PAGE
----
Archives of Molecular Biology and Genetics
ISSN: 2831-6754

Research Article - Archives of Molecular Biology and Genetics (2022) Volume 1, Issue 1

Karyotypic Profile of Chronic Myeloid Leukemia in Patients Diagnosed at Tertiary Level in Afghanistan

Ahmed Maseh Haidary1*, Abdul Hadi Saqib1, Samuel Sharif1, Ahmad Walid Yousufzai2, Najla Nasir3, Sarah Noor2, Sahar Noor4, Abdul Jamil Rasooli4, Ahmad Shekib Zahier5, Ramin Saadaat1, Haider Ali Malakzai1, Abdul Sami Ibrahimkhil1, Maryam Ahmad1, Zeeshan Ansar Ahmed6

1Department of Pathology and Clinical Laboratory, French Medical Institute for Mothers and Children, Kabul, Afghanistan

2Department of Hemato-oncology, Jumhoriat Hospital, Kabul, Afghanistan

3Department of Medicine, Rabia Balkhi Hospital, Kabul, Afghanistan

4Department of Pediatrics, French Medical Institute for Mothers and Children, Kabul Afghanistan

5Department of Hemato-oncology, Amiri Medical Complex, Kabul, Afghanistan

6Department of Pathology and Laboratory Medicine, Agha Khan University Hospital, Karachi, Pakistan

*Corresponding Author:
Ahmed Maseh Haidary
E-mail:ahmed.maseh9t9@gmail.com

Received date: September 27, 2021; Accepted date: October 06, 2021

Citation: Haidary AM, Saqib AH, Sharif S, Yousufzai AW, Nasir N, Noor S, et al. Karyotypic Profile of Chronic Myeloid Leukemia in Patients Diagnosed at Tertiary Level in Afghanistan. Arch Mol Biol Genet. 2022;1(1):1-7.

Copyright: © 2022 Haidary AM, et al. This is an open-access article distributed under the terms of the Creative Commons Attribution License, which permits unrestricted use, distribution, and reproduction in any medium, provided the original author and source are credited.


Abstract

Background: Current guidelines for chronic myeloid leukemia (CML) management include utilization of both conventional cytogenetics as well as advance molecular analysis at diagnosis and while monitoring the therapy. The reason being the fact that karyotype analysis is one of the indispensable tools for identification of additional chromosomal abnormalities of prognostic significance. Methodology: We conducted a descriptive case-series study of 33 patients to demonstrate the profile of karyotype abnormalities in CML. Results: 75.7% of patients had a single Philadelphia chromosome (Ph), while in addition to Ph, one patient had t (11;17), one patient had t (7;14), one patient had 5q deletion, one patient had double Ph and one patient had a complex karyotype with 6q deletion, monosomy 11, monosomy 12 and marker chromosome. Two patients with pathognomonic clinical feature of CML had normal karyotype and thus were advised to proceed with further molecular studies, since they showed significant clinical improvement with tyrosine kinase inhibitor therapy. Conclusion: Detection of additional chromosomal abnormalities in CML patients is a key to identification of patients requiring advance therapeutic modalities other than the conventional tyrosine kinase targeting agents. This is true both at diagnosis as well as during the tyrosine kinase inhibitor therapy.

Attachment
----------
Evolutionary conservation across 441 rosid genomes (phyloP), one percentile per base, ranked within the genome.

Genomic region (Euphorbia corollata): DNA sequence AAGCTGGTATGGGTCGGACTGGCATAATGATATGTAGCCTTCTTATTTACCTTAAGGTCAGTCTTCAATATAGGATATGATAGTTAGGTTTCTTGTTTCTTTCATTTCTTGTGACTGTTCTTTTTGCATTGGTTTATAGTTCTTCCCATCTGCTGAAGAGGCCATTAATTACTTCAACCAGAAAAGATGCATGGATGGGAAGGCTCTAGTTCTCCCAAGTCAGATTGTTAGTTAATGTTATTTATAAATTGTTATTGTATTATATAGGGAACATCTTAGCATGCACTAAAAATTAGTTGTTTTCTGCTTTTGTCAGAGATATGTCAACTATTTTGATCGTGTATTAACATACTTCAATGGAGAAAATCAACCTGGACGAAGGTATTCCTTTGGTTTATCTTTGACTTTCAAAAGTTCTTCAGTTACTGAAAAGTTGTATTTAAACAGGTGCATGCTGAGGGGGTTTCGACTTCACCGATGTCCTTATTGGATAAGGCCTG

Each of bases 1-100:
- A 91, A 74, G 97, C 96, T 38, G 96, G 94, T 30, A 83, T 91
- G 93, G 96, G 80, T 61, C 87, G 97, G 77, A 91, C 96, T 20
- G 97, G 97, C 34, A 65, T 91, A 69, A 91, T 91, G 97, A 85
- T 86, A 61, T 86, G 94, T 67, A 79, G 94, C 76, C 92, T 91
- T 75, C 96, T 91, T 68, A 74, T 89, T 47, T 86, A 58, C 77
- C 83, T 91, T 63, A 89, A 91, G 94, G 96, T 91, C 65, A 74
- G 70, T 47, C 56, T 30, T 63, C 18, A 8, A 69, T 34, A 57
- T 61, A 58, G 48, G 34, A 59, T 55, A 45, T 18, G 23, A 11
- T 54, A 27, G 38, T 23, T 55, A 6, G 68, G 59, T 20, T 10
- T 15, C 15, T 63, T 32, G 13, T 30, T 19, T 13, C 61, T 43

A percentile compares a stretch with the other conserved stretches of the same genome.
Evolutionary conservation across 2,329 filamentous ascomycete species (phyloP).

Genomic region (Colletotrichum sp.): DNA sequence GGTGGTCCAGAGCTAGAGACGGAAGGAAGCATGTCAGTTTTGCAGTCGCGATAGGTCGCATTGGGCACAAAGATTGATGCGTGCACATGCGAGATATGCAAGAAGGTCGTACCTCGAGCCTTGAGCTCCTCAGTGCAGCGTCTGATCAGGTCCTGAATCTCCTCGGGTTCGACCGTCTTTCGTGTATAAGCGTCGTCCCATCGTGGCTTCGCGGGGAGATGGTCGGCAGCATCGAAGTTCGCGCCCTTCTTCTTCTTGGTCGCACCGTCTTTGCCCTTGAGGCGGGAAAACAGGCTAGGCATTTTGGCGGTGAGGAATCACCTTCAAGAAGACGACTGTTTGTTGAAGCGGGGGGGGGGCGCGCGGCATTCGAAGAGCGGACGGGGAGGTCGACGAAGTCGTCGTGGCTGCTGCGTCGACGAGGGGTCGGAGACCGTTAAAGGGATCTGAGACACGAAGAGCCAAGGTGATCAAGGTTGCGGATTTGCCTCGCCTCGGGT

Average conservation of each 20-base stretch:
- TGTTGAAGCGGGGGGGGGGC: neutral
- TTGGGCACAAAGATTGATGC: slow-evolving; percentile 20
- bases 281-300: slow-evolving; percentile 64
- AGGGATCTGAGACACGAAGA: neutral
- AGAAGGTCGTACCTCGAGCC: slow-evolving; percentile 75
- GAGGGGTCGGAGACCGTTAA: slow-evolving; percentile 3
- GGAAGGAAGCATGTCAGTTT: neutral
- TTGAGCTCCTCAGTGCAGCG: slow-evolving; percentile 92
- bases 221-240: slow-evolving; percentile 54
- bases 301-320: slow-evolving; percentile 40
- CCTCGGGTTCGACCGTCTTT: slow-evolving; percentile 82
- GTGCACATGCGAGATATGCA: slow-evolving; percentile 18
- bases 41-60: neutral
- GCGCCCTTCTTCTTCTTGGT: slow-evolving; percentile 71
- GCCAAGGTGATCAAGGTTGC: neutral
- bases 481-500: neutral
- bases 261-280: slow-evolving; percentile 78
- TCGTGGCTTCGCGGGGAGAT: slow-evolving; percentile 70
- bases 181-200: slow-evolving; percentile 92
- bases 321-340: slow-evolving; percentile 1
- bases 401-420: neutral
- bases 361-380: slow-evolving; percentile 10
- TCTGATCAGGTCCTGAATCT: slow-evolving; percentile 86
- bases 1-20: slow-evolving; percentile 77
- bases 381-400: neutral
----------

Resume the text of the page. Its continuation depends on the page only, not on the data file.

Keywords

Karyotypic, Chronic myeloid leukaemia, Tertiary level, Afghanistan


Abbreviations

ABL1: Abelson Gene; BCR: Breakpoint Cluster Region; CML: Chronic Myeloid Leukaemia; PCR: Polymerase Chain Reaction; qRTPCR: Quantitative Real Time PCR; DMR: Deep Molecular Response; FISH: Fluorescence in-situ Hybridization; Ph: Philadelphia Chromosome; TKI: Tyrosine Kinase Inhibitor; FMIC: French Medical Institute for Mothers and Children; CP: Chronic Phase; AP: Accelerated Phase; BC: Blast Crisis.


Introduction

Balanced translocation resulting in fusion of the Abelson gene (ABL1) from chromosome 9q34 with the breakpoint cluster region (BCR) gene on chromosome 22q11.2 is the pathognomonic molecular driver of CML [1]. The resulting BCRABL 1 fusion gene is both the diagnostic as well as therapeutic target of CML [2]. The first agent with tyrosine kinase inhibitor activity that was licenced in 2000 for treatment of CML patients, was Imatinib, gradually followed by multiple agents with higher efficacy [3,4].

Although, the current management protocols have adopted molecular analysis including quantitative real time polymerase chain reaction (qRT-PCR) for BCR-ABL1, now aiming to assess patient for deep molecular response (DMR), conventional karyotyping and fluorescence in-situ hybridization (FISH) still have a strong hold not only during the diagnosis but also during monitoring [5-7]. Where on one side, if patients who have achieved DMR and are able to maintain it for a specific time period, are entitled to be allowed for complete discontinuation of TKI therapy, others, especially those who have developed new clones of Ph positive neoplastic cells with complex karyotypic abnormalities may need to opt for therapeutic modalities beyond TKI, including allogenic bone marrow stem cell transplantation [8,9].